BACKGROUND: Whilst not comparing this product to Elizabeth Arden's 8 Hour Cream, in terms of cult status, it's probably the Australian equivalent. It's got a similar sort of heritage, in that it's been knocking around in Aus for something like 80 years (and a product's got to be good if it's survived that long!). The claim goes that every woman in Australia has a tube of Lucas' Papaw Ointment in their handbag - whilst I can't vouch for the validity of that claim, it's probably not far from the truth. After all, most UK women have used Vaseline at some point and it's considered a beauty staple here. Whenever I mention Lucas' Papaw to anyone who's Australian, they know it immediately and instantly wax lyrical about how great it is!
USES: Described as an 'unctuous balm', Lucas' Papaw Ointment claims to be a remedy for pretty much any skin condition know to man! You can use it on rashes, spots, dry skin, nappy rash, burns, insect bites or simply for a burst of skin-friendly nourishment.
MY EXPERIENCE: I bought Lucas' Papaw when I was living in Australia. Oddly, it was an impulse buy and I never actually used it. I then returned home and probably got round to using it a good year after I'd bought it! What prompted the use was the fact that my lips had flared up (dry, itchy and sore) with no GP being able to tell me exactly what was wrong. I used prescribed hydrocortisone (and other things), E45, Aveno, Vaseline - the list goes on. Nothing worked. Eventually, one day, I remembered the Papaw, so decided to give it a go. It was the first (and only) thing in about three months that managed to soothe my lips. The balm itself comes out looking quite thick but melts quickly on contact with the skin - and a little goes a long way. I can't smell anything - some people say it has a delicious smell, others have commented they don't like the smell. Either way, it's very subtle.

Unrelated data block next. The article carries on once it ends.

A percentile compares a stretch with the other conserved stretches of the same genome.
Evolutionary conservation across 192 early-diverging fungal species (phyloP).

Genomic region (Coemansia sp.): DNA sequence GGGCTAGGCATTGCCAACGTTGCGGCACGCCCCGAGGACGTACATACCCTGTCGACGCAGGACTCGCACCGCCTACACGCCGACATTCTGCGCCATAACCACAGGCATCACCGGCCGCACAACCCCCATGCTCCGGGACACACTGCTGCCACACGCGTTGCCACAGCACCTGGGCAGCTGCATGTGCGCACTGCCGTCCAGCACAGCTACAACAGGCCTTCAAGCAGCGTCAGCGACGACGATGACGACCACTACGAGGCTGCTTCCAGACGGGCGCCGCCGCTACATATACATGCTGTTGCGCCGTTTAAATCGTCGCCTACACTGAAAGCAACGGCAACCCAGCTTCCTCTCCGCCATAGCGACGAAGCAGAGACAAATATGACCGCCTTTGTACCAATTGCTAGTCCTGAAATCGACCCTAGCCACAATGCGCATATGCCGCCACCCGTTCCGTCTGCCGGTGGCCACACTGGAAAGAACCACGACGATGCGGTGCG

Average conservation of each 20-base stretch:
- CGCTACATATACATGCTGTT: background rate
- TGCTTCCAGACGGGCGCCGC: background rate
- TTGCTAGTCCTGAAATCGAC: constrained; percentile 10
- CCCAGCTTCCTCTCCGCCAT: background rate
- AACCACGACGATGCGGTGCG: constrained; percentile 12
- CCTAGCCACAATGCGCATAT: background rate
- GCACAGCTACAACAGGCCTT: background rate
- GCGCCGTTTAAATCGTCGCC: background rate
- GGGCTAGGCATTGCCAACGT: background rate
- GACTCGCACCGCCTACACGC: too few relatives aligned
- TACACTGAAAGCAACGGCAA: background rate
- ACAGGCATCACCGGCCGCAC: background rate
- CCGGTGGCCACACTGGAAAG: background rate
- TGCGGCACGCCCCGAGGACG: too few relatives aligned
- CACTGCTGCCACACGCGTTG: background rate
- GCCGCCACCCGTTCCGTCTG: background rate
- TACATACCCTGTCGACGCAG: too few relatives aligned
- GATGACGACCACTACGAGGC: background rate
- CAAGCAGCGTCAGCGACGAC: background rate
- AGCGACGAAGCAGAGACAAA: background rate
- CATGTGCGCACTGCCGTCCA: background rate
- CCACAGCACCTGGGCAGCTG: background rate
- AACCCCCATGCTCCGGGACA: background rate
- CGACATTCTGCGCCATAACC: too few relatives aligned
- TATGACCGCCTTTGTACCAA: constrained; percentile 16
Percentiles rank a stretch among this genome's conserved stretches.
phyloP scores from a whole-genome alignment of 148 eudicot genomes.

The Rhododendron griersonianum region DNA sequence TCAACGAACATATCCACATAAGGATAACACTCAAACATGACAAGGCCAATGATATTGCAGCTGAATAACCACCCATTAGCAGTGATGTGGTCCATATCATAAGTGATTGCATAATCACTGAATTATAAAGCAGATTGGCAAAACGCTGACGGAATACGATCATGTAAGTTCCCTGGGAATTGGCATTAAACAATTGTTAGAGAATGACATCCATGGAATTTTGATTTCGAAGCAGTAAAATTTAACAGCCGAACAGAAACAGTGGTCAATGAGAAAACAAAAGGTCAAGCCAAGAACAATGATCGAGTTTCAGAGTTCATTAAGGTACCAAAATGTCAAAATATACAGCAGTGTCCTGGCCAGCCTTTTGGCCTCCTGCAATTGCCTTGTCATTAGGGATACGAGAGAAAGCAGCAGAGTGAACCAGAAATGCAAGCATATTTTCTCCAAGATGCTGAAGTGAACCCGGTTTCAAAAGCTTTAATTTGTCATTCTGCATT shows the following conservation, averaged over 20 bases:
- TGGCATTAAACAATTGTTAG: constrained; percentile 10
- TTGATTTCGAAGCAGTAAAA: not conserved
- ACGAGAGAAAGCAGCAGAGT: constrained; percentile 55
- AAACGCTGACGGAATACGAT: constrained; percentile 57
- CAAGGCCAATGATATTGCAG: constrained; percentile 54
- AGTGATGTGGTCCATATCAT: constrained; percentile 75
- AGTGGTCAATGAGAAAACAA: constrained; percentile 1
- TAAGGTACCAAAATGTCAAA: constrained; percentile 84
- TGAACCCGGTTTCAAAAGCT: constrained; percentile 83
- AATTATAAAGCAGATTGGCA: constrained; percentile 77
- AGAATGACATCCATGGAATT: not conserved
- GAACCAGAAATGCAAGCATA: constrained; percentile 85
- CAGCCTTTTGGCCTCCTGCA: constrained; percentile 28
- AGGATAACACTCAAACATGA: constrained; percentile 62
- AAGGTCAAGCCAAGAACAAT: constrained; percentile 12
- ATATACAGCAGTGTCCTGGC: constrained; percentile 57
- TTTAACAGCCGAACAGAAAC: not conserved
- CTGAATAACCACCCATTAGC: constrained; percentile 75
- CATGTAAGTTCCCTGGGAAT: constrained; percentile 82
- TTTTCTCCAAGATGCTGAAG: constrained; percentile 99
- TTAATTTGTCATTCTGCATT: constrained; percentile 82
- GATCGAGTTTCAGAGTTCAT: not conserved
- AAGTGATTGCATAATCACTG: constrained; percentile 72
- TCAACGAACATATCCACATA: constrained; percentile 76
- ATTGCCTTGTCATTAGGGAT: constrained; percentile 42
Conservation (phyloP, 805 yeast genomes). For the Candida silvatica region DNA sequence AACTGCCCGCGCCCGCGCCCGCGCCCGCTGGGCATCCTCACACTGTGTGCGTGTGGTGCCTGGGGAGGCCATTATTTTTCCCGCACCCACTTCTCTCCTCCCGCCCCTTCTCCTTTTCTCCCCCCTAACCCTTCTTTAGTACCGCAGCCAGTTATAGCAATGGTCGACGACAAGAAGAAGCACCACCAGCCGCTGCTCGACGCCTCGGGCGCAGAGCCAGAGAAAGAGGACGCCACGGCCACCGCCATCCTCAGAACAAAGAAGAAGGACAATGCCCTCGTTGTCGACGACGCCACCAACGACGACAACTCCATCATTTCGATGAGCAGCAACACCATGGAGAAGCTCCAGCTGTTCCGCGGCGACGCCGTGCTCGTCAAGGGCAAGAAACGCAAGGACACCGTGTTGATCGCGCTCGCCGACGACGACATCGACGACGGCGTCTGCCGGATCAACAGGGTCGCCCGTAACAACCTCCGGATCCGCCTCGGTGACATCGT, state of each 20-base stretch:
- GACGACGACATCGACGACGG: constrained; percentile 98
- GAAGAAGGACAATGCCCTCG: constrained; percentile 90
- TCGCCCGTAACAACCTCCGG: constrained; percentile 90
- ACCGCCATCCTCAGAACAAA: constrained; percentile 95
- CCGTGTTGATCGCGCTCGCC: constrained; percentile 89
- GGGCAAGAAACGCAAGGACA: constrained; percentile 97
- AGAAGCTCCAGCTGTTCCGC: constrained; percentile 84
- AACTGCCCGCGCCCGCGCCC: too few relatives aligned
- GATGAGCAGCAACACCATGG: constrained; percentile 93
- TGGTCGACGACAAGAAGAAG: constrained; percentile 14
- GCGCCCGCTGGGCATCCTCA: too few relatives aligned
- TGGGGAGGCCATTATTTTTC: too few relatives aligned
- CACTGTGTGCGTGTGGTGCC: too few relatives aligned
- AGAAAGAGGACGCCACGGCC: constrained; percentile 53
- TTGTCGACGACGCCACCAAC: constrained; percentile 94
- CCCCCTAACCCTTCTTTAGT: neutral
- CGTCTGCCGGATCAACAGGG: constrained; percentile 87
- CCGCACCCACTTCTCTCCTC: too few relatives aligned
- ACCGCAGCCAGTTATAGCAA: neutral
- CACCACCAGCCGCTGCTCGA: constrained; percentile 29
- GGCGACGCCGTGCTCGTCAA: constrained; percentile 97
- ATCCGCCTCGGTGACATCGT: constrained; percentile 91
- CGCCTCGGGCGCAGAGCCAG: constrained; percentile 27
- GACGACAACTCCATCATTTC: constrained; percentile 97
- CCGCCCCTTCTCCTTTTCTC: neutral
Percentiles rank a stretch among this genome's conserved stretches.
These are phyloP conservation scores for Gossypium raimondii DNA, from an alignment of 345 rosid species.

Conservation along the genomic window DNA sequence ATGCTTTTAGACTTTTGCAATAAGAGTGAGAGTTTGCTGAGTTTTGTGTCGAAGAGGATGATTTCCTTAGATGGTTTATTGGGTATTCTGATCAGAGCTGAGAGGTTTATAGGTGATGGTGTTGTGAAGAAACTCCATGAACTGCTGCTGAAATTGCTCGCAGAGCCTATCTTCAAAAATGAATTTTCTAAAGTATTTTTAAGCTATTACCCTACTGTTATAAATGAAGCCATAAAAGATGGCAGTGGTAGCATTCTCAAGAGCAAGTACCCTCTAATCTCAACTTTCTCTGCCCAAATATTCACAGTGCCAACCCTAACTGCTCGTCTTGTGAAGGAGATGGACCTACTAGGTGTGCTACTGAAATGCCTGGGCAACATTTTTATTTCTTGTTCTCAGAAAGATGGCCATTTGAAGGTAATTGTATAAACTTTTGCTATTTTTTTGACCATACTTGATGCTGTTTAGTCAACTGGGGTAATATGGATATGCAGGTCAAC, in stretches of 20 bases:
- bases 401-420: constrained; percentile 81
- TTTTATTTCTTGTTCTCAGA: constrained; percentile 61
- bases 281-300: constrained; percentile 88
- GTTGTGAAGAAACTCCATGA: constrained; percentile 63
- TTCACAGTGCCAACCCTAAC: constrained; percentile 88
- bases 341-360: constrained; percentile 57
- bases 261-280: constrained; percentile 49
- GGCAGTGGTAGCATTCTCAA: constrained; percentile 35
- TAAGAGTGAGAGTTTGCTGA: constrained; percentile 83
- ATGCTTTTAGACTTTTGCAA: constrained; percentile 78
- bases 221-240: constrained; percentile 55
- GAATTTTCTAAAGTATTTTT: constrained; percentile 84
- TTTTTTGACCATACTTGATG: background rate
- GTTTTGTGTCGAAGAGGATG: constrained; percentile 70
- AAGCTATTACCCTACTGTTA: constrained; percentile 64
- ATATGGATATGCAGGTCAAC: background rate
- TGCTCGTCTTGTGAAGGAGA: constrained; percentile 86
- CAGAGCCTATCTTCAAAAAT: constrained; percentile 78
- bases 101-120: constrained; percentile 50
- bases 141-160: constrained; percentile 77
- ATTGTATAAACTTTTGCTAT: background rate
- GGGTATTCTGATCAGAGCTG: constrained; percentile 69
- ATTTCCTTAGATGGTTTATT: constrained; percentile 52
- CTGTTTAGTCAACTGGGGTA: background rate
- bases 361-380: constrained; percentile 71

I have also used this product as a nappy ointment when Sudocrem wasn't working on a sore area. My daughter then started asking for the Papaw, so it must have soothed her very quickly. I've not had cause to use it on any burns, scratches or insect bites but I would give it a go in the light of how quickly it helped with my lips. I have also used it on a couple of dry patches on my face and it worked there too. I now also use it on top of lipstick as a lip gloss. Fantastic stuff.
CONCLUSION: A multi-purpose ointment that's a salvation for sore, dry or chapped skin. Also a great beauty aid - whether it's being used as a lipgloss, eybrow tamer or mixed with your regular moisturiser for a super overnight moisture boost.
OVERVIEW: Darkness creeps into Daisy's room, trying to sneak up on her. But she's not scared and, grabbing him by his wrist, they dance until they can dance no more, then sip lemonade and nibble on cake. Finally, both tired, Daisy curls up in bed and Darkness wraps her in a big hug.
LENGTH: 32 pages
PRODUCT DIMENSIONS: 26 x 22.6 x 0.4 cm
MY VIEW: Almost overnight my 2 year old went from sleeping perfectly okay to being scared of the dark. She'd had her door opened for a while but seemed to want more and more light, until I was afraid her room might eventually resemble a floodlit football pitch. Finally deciding that the spare room light was enough, I felt that I needed to deal with the underlying problem. As a parent, I've found that often the best way to tackle these common childhood issues is to find a book on the topic (after all, what hasn't been written or drawn about!). So, I took myself off to Waterstone's and asked an assistant for advice. She recommended Darkness Slipped In.